It’s not enough that our generous plants provide bloom, foliage, scent – many also offer enchanting seed heads to extend their show. Seed heads add drama and detail to augment the tapestry of the garden. They often parade into winter capturing snow, feeding birds and offering interest for our winter garden souls. Above are four of my most cherished and enjoyed seed heads: the ‘Dr.Seuss hair-do’ from clematis, the whirly fluff from pasque flower, the exquisite detail from poppies, and the riotous spheres from allium. And my favourite seed head list is long, also including: coneflowers, money plant, false lupine, chinese lanterns, astilbe, grasses, the platters of sedum and yarrow, and beloved milkweed. (Read more about clematis by clicking here, about pasque flower by clicking here, poppy seed heads by clicking here, and alliums by clicking here.)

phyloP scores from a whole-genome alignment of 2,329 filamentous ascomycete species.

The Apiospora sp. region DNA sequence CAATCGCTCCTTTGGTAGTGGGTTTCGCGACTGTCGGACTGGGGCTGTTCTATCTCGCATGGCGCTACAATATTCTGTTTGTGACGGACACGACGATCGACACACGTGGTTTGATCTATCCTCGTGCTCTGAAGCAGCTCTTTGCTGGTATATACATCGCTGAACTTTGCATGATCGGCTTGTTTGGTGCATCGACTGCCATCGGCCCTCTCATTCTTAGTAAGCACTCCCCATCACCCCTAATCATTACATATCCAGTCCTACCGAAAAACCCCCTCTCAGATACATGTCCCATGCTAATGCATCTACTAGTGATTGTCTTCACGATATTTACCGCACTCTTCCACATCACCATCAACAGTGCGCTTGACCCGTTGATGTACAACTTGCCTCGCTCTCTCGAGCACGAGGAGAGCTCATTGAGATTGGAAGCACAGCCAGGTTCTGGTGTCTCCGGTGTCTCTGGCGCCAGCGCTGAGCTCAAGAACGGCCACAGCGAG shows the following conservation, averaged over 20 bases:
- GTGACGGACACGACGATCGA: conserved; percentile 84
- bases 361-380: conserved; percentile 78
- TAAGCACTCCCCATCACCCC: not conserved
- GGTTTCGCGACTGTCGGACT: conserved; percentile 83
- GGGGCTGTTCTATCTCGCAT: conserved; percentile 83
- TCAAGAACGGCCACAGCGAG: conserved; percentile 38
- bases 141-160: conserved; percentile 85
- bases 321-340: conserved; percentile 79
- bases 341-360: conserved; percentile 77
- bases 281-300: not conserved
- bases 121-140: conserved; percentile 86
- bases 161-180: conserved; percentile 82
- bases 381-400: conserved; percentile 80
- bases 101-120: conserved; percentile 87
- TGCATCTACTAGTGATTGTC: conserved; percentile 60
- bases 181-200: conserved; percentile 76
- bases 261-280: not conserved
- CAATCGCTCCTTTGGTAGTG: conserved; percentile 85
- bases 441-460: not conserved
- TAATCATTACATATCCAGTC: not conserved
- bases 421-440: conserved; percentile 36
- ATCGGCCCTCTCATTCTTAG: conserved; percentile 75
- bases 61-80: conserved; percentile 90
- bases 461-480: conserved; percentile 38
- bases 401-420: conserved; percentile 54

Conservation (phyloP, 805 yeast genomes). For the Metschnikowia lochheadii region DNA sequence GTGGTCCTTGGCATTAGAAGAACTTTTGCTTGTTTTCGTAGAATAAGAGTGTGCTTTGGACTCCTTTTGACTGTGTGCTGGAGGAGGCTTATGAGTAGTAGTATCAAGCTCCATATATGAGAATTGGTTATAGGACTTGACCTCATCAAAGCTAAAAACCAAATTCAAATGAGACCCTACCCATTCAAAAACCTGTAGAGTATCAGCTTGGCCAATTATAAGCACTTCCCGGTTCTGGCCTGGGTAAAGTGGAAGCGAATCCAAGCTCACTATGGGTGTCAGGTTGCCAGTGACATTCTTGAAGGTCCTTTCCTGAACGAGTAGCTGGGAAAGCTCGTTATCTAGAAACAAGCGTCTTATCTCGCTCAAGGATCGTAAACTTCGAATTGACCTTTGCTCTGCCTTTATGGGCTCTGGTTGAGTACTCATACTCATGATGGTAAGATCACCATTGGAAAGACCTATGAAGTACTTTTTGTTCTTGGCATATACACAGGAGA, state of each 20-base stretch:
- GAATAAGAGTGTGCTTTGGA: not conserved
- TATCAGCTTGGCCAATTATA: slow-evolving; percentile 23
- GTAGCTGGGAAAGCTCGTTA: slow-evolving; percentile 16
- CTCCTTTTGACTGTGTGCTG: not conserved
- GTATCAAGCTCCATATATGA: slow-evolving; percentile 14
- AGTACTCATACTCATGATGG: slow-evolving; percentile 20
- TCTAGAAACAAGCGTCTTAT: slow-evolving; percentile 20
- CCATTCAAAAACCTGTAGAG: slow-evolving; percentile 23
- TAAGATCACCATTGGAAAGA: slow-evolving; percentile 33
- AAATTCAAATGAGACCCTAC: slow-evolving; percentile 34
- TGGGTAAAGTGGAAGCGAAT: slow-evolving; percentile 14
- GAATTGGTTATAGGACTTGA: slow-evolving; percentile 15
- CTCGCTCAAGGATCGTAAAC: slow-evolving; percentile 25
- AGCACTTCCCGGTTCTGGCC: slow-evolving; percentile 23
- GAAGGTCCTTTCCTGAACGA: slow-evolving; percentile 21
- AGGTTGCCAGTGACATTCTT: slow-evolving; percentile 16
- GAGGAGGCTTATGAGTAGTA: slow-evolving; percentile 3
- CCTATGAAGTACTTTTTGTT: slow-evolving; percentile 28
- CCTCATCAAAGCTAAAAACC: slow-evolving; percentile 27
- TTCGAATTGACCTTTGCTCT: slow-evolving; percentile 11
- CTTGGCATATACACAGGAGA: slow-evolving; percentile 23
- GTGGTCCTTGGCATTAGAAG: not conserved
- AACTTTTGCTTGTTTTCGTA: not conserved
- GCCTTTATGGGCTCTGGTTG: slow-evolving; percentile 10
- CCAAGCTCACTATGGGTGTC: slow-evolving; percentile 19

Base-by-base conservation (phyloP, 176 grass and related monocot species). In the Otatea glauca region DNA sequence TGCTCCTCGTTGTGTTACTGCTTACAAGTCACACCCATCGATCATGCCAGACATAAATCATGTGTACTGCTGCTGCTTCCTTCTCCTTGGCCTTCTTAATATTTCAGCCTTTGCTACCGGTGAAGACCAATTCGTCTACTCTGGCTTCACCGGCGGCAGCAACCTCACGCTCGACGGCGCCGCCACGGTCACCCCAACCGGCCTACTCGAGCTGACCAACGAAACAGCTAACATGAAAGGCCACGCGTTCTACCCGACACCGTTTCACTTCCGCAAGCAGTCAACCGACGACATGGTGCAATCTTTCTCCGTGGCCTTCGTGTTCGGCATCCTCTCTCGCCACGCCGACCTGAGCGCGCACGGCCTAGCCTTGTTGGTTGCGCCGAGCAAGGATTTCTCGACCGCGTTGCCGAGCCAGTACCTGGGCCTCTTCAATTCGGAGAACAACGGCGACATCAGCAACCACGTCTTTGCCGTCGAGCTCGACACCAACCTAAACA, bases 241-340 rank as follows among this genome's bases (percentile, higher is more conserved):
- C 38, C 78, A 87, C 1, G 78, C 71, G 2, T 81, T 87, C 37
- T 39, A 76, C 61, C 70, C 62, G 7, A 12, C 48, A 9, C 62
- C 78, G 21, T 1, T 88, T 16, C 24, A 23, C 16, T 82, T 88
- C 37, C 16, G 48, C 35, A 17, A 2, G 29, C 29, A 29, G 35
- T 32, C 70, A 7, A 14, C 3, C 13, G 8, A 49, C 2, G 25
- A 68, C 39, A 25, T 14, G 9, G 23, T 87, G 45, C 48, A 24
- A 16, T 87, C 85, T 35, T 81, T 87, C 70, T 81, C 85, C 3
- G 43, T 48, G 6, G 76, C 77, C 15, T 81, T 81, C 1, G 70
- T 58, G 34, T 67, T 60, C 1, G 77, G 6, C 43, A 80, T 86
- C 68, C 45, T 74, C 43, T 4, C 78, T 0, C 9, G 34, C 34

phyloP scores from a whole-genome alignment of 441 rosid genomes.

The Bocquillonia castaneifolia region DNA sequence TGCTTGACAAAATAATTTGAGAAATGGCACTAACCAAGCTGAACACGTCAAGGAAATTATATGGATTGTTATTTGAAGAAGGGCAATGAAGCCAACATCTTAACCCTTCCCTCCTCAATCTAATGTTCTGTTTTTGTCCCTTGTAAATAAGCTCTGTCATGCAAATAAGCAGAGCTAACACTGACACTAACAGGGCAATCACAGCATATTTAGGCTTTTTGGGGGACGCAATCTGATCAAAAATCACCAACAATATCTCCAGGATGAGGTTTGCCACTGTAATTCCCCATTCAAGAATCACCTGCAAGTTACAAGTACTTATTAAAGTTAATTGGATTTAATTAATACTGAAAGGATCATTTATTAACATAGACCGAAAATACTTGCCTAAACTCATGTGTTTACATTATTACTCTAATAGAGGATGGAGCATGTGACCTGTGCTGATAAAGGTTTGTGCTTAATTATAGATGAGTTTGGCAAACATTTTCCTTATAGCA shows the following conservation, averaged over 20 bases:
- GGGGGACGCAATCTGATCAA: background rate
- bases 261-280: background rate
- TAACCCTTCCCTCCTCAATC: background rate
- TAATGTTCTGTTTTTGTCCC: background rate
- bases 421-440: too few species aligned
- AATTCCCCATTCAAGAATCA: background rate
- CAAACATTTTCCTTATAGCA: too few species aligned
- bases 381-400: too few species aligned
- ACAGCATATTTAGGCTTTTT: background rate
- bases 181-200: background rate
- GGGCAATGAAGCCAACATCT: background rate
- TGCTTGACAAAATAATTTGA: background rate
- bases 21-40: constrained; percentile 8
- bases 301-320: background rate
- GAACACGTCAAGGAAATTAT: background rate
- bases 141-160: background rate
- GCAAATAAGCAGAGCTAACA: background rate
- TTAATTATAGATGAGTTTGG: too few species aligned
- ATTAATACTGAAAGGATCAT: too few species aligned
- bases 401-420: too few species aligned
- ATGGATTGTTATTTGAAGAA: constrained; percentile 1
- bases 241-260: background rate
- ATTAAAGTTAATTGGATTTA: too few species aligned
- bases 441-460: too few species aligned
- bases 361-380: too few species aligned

The poppy seed head is intricately, incredibly, perfectly lovely. Sometimes I have a hard time deciding if I like the poppy bloom or seed head better. The plump globular seed vessels are topped by a petite fleur top hat, that protects the holes where seeds escape. In nature’s amazing way, as the seed head dries, the mini hats curve upwards to expose the seed release holes. Once dry, I wave about these magic wand stems to scatter the seeds, 'planting' where I would like next year’s poppy patch. This works best for annual peony poppies (papaver paeoniflorum), that self-seed so happily. The seed heads then make an exquisite addition to bouquets or dried arrangements, or for me, make a sweet bouquet all on their own!